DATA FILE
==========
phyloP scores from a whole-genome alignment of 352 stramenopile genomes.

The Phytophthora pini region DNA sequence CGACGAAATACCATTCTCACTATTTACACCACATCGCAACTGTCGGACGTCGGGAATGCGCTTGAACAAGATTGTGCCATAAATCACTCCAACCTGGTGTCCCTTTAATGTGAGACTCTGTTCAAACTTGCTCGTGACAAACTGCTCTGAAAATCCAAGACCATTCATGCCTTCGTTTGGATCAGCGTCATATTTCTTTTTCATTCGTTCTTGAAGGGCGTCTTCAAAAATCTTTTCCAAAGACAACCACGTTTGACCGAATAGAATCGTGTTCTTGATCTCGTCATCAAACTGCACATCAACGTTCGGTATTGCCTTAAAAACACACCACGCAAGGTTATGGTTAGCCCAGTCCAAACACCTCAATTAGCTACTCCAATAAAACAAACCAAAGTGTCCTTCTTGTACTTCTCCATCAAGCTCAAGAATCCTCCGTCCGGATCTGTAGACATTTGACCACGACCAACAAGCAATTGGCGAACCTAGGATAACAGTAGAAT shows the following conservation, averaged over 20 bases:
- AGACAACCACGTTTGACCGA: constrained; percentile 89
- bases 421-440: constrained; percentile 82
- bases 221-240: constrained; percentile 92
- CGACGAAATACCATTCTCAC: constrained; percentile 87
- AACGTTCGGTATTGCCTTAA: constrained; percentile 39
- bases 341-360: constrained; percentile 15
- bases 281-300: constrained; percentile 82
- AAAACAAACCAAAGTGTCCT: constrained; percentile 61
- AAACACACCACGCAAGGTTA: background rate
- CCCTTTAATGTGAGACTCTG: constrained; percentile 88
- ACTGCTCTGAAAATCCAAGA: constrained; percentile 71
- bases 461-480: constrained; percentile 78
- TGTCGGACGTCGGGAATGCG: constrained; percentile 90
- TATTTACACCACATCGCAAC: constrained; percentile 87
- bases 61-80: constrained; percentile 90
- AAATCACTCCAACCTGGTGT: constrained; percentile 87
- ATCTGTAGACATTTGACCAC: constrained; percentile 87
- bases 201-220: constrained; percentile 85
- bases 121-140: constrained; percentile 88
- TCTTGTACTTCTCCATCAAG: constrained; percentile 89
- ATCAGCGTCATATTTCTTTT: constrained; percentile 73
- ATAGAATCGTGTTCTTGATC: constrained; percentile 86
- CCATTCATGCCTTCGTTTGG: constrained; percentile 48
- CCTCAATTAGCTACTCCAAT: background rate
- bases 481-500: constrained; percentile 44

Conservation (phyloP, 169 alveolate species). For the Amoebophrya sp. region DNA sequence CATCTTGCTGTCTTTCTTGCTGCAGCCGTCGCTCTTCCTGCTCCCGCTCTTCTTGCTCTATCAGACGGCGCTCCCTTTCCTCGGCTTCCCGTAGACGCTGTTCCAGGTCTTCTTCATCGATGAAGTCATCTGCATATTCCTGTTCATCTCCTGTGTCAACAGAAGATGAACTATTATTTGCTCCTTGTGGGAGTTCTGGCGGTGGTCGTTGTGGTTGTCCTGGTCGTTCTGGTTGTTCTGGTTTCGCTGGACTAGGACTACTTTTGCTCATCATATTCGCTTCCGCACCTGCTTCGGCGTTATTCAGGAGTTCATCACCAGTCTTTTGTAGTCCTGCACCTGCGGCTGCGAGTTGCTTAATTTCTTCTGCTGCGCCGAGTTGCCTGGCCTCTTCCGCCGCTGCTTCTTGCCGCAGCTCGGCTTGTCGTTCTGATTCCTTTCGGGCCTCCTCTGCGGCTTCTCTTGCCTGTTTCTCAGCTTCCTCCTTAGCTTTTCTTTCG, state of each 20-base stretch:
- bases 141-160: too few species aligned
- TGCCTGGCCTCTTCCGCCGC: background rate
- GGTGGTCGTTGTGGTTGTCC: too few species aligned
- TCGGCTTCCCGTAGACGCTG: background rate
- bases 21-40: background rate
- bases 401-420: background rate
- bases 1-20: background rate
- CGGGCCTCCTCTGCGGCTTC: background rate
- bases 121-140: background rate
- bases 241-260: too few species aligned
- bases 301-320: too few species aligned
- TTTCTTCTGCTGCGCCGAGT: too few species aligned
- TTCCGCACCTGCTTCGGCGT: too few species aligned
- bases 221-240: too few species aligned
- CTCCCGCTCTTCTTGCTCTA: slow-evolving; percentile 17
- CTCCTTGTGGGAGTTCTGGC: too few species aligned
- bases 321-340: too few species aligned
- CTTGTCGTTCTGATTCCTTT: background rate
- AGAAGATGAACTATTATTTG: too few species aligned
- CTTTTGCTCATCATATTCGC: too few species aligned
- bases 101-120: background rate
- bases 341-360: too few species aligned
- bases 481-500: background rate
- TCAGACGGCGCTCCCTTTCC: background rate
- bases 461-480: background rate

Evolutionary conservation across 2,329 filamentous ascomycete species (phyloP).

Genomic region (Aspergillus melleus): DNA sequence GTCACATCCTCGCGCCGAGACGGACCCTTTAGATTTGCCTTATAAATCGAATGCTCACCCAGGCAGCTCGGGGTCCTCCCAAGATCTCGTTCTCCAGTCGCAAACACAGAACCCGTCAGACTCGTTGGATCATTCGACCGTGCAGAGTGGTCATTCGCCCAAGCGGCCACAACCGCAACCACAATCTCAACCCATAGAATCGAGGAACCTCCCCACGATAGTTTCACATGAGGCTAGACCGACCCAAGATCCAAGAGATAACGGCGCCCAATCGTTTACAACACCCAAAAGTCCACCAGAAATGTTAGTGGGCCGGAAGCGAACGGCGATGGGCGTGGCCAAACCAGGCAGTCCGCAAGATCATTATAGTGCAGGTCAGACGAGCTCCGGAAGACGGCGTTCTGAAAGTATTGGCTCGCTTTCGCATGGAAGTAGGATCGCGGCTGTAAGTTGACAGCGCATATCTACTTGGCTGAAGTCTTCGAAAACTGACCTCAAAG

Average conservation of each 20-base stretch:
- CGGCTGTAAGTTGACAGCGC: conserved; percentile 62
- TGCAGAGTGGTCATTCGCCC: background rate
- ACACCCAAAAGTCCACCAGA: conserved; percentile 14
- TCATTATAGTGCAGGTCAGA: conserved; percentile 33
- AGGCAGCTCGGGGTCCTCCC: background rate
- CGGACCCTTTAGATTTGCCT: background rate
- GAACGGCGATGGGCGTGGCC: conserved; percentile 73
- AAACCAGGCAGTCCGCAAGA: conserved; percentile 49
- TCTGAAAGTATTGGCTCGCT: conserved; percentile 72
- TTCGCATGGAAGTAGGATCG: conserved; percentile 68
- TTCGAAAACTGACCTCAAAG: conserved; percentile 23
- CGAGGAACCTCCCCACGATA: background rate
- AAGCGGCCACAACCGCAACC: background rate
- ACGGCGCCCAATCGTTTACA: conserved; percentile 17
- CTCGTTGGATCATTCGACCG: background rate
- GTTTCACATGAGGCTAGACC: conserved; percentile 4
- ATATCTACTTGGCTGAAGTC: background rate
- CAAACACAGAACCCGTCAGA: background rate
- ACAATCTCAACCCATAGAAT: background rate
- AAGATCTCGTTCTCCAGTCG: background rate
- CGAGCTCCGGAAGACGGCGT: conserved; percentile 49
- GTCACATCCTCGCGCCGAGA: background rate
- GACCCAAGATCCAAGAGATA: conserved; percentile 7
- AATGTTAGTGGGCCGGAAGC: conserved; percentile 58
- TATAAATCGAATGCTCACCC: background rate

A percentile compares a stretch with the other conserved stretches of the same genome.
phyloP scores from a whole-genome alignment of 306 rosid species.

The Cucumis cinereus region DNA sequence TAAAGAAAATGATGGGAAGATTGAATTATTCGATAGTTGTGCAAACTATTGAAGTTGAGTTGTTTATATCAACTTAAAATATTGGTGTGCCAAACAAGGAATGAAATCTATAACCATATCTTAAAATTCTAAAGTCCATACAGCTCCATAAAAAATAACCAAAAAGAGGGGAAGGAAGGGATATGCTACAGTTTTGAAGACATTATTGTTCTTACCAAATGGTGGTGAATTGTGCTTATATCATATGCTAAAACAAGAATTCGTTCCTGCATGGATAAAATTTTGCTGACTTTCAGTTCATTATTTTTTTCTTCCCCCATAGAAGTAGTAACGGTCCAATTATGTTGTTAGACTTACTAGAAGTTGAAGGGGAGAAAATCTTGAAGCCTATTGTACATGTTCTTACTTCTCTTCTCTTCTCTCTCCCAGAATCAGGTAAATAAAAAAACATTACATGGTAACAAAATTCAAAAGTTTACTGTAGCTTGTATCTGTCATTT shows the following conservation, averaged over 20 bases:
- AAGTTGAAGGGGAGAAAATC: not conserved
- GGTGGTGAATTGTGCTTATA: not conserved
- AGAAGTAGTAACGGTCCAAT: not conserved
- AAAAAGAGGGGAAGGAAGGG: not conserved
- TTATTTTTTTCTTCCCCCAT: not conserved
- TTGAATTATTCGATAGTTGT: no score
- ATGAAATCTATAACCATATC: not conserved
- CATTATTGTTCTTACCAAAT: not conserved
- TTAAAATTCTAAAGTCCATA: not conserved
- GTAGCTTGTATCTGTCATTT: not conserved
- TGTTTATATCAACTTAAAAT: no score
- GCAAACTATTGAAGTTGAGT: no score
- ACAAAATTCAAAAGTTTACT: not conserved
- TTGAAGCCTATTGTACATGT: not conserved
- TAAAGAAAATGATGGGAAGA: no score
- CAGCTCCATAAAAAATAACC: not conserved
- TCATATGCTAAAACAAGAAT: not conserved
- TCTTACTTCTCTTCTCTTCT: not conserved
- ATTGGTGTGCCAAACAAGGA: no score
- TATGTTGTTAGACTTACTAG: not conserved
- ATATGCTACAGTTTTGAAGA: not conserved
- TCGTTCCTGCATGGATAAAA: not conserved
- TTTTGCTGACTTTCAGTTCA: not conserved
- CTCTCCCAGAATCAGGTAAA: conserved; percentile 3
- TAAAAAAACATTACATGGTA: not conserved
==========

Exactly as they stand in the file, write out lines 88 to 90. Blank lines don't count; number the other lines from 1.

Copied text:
- AAAAAGAGGGGAAGGAAGGG: not conserved
- TTATTTTTTTCTTCCCCCAT: not conserved
- TTGAATTATTCGATAGTTGT: no score